The Dose is the Commonwealth Fund’s podcast that asks, What can the U.S. do differently when it comes to health care? Join host Shanoor Seervai every other Friday for conversations with leading and emerging experts. This season we’re focusing on new ideas that could strengthen and improve health care for everyone. Get the Dose in your inbox: https:…
 
Many Americans have started to behave as if the pandemic is over, but large numbers of people remain unvaccinated. At the same time, other parts of the world are experiencing their worst COVID-19 surges yet. On the season finale of The Dose, Sandro Galea, physician, epidemiologist, and dean of the Boston University School of Public Health, talks ab…
 
When the pandemic hit last March, the U.S. was still facing another major public health crisis —the opioid epidemic. Between COVID-19 lockdowns and economic devastation, overdose deaths soared. Experts estimate that around 90,000 people died of a drug overdose in 2020. That’s the highest number of overdose deaths ever, and it represents the largest…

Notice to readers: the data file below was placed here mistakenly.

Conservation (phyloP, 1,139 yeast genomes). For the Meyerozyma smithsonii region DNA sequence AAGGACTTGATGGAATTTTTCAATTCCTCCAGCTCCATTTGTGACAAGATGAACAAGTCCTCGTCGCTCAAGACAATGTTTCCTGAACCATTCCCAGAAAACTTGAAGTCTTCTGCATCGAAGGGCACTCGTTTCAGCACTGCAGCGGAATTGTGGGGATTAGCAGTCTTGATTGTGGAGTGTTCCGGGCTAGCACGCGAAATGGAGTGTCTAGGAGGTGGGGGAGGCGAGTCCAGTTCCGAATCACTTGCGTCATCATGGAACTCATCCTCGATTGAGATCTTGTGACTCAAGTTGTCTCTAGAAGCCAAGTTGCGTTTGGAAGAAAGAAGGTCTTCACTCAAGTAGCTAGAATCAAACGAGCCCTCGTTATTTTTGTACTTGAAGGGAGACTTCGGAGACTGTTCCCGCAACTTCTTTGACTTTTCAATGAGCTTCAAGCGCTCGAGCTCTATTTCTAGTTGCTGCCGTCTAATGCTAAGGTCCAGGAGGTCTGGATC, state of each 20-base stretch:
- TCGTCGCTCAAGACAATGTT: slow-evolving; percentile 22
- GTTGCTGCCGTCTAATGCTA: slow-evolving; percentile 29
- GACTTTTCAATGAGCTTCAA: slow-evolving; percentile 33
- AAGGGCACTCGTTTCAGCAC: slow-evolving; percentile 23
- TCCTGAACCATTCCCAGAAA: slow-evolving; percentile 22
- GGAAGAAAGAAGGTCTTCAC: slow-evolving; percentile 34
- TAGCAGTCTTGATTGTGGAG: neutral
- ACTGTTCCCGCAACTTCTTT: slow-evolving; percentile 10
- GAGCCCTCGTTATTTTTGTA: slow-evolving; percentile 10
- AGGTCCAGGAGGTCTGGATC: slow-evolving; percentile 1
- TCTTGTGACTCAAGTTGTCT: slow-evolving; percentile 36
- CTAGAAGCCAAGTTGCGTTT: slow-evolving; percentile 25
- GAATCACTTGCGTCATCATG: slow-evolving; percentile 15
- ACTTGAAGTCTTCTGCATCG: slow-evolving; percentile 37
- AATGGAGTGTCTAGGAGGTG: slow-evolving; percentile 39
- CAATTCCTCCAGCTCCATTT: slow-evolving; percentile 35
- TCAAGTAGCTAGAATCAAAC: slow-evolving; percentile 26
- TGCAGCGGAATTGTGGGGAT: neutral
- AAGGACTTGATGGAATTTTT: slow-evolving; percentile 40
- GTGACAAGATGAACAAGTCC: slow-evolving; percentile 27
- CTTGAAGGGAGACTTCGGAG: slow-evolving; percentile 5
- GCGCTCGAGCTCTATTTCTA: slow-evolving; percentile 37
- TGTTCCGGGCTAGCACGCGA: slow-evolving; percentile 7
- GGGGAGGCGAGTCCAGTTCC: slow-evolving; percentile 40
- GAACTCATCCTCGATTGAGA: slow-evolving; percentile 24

Many of us can recall a time we felt nervous about seeing a doctor. Maybe it was because we were wary about how much the visit would cost, or what a diagnosis would mean for our health. Now, imagine how much more stress you would feel if you had experienced trauma — from domestic violence or human trafficking, for example. Trauma survivors are the …
 
Migrants are crossing the southern border in record numbers this year, many of them unaccompanied children. What happens to them once they make it into the U.S., or if they've been here for a long time, when they need health care? On the latest episode of The Dose podcast, Carrie Byington, executive vice president of University of California Health…